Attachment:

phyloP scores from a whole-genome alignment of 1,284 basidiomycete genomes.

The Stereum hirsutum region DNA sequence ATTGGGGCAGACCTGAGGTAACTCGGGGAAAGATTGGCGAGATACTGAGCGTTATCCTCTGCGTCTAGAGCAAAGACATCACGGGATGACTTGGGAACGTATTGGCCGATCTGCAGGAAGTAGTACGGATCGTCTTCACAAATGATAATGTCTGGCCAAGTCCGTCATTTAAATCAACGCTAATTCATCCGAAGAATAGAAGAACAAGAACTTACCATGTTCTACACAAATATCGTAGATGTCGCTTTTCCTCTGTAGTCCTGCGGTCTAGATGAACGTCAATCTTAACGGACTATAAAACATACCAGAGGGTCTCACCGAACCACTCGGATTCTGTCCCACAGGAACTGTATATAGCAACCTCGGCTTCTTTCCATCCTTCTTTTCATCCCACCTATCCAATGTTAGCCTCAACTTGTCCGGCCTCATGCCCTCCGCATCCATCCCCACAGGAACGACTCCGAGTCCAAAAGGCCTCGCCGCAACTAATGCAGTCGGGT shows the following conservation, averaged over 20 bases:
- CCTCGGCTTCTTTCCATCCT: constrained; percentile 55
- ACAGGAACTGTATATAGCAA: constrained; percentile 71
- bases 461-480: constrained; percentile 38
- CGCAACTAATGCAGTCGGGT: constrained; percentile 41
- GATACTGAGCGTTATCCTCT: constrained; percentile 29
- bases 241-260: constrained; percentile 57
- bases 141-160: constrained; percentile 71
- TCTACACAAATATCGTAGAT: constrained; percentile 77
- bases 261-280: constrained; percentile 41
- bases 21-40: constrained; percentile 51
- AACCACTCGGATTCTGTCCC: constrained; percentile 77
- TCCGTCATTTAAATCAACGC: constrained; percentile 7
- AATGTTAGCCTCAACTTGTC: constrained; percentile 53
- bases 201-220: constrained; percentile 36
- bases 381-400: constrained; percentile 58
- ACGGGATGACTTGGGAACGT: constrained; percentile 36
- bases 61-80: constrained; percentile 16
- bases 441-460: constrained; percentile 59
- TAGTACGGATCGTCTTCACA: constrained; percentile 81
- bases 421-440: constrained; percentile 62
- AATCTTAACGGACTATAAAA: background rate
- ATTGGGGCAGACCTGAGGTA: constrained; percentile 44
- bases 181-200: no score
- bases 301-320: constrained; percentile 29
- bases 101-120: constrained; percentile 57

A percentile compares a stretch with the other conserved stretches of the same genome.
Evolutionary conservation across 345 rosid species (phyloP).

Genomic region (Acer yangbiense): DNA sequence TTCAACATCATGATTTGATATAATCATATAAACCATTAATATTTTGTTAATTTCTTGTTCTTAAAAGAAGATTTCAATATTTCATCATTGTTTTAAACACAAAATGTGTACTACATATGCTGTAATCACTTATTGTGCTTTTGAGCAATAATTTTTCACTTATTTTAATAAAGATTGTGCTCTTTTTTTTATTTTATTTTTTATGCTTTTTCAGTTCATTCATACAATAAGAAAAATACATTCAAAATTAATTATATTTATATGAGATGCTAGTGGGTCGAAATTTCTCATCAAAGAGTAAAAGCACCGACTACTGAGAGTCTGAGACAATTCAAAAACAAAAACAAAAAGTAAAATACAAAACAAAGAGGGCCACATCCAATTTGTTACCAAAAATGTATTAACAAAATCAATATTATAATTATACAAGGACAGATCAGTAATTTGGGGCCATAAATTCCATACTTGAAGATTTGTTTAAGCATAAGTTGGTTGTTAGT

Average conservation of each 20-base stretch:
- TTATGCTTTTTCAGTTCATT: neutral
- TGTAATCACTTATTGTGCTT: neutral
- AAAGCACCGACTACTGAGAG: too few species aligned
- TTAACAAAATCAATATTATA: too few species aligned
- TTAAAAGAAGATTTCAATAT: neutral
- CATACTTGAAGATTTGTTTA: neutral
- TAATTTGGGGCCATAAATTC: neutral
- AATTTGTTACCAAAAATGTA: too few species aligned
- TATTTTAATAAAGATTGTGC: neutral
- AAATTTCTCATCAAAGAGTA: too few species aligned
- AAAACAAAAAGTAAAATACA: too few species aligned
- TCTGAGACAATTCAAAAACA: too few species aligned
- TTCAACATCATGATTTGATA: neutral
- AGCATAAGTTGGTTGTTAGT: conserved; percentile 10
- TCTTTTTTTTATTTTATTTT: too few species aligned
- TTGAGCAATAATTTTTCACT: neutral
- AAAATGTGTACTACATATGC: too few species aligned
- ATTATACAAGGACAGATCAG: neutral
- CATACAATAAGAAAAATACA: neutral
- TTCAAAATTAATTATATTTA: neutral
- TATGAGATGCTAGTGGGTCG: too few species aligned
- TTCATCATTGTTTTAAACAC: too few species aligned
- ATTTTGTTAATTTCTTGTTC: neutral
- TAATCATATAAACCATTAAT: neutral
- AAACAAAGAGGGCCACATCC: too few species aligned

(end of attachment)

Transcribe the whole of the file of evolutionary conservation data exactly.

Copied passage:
phyloP scores from a whole-genome alignment of 1,284 basidiomycete genomes.

The Stereum hirsutum region DNA sequence ATTGGGGCAGACCTGAGGTAACTCGGGGAAAGATTGGCGAGATACTGAGCGTTATCCTCTGCGTCTAGAGCAAAGACATCACGGGATGACTTGGGAACGTATTGGCCGATCTGCAGGAAGTAGTACGGATCGTCTTCACAAATGATAATGTCTGGCCAAGTCCGTCATTTAAATCAACGCTAATTCATCCGAAGAATAGAAGAACAAGAACTTACCATGTTCTACACAAATATCGTAGATGTCGCTTTTCCTCTGTAGTCCTGCGGTCTAGATGAACGTCAATCTTAACGGACTATAAAACATACCAGAGGGTCTCACCGAACCACTCGGATTCTGTCCCACAGGAACTGTATATAGCAACCTCGGCTTCTTTCCATCCTTCTTTTCATCCCACCTATCCAATGTTAGCCTCAACTTGTCCGGCCTCATGCCCTCCGCATCCATCCCCACAGGAACGACTCCGAGTCCAAAAGGCCTCGCCGCAACTAATGCAGTCGGGT shows the following conservation, averaged over 20 bases:
- CCTCGGCTTCTTTCCATCCT: constrained; percentile 55
- ACAGGAACTGTATATAGCAA: constrained; percentile 71
- bases 461-480: constrained; percentile 38
- CGCAACTAATGCAGTCGGGT: constrained; percentile 41
- GATACTGAGCGTTATCCTCT: constrained; percentile 29
- bases 241-260: constrained; percentile 57
- bases 141-160: constrained; percentile 71
- TCTACACAAATATCGTAGAT: constrained; percentile 77
- bases 261-280: constrained; percentile 41
- bases 21-40: constrained; percentile 51
- AACCACTCGGATTCTGTCCC: constrained; percentile 77
- TCCGTCATTTAAATCAACGC: constrained; percentile 7
- AATGTTAGCCTCAACTTGTC: constrained; percentile 53
- bases 201-220: constrained; percentile 36
- bases 381-400: constrained; percentile 58
- ACGGGATGACTTGGGAACGT: constrained; percentile 36
- bases 61-80: constrained; percentile 16
- bases 441-460: constrained; percentile 59
- TAGTACGGATCGTCTTCACA: constrained; percentile 81
- bases 421-440: constrained; percentile 62
- AATCTTAACGGACTATAAAA: background rate
- ATTGGGGCAGACCTGAGGTA: constrained; percentile 44
- bases 181-200: no score
- bases 301-320: constrained; percentile 29
- bases 101-120: constrained; percentile 57

A percentile compares a stretch with the other conserved stretches of the same genome.
Evolutionary conservation across 345 rosid species (phyloP).

Genomic region (Acer yangbiense): DNA sequence TTCAACATCATGATTTGATATAATCATATAAACCATTAATATTTTGTTAATTTCTTGTTCTTAAAAGAAGATTTCAATATTTCATCATTGTTTTAAACACAAAATGTGTACTACATATGCTGTAATCACTTATTGTGCTTTTGAGCAATAATTTTTCACTTATTTTAATAAAGATTGTGCTCTTTTTTTTATTTTATTTTTTATGCTTTTTCAGTTCATTCATACAATAAGAAAAATACATTCAAAATTAATTATATTTATATGAGATGCTAGTGGGTCGAAATTTCTCATCAAAGAGTAAAAGCACCGACTACTGAGAGTCTGAGACAATTCAAAAACAAAAACAAAAAGTAAAATACAAAACAAAGAGGGCCACATCCAATTTGTTACCAAAAATGTATTAACAAAATCAATATTATAATTATACAAGGACAGATCAGTAATTTGGGGCCATAAATTCCATACTTGAAGATTTGTTTAAGCATAAGTTGGTTGTTAGT

Average conservation of each 20-base stretch:
- TTATGCTTTTTCAGTTCATT: neutral
- TGTAATCACTTATTGTGCTT: neutral
- AAAGCACCGACTACTGAGAG: too few species aligned
- TTAACAAAATCAATATTATA: too few species aligned
- TTAAAAGAAGATTTCAATAT: neutral
- CATACTTGAAGATTTGTTTA: neutral
- TAATTTGGGGCCATAAATTC: neutral
- AATTTGTTACCAAAAATGTA: too few species aligned
- TATTTTAATAAAGATTGTGC: neutral
- AAATTTCTCATCAAAGAGTA: too few species aligned
- AAAACAAAAAGTAAAATACA: too few species aligned
- TCTGAGACAATTCAAAAACA: too few species aligned
- TTCAACATCATGATTTGATA: neutral
- AGCATAAGTTGGTTGTTAGT: conserved; percentile 10
- TCTTTTTTTTATTTTATTTT: too few species aligned
- TTGAGCAATAATTTTTCACT: neutral
- AAAATGTGTACTACATATGC: too few species aligned
- ATTATACAAGGACAGATCAG: neutral
- CATACAATAAGAAAAATACA: neutral
- TTCAAAATTAATTATATTTA: neutral
- TATGAGATGCTAGTGGGTCG: too few species aligned
- TTCATCATTGTTTTAAACAC: too few species aligned
- ATTTTGTTAATTTCTTGTTC: neutral
- TAATCATATAAACCATTAAT: neutral
- AAACAAAGAGGGCCACATCC: too few species aligned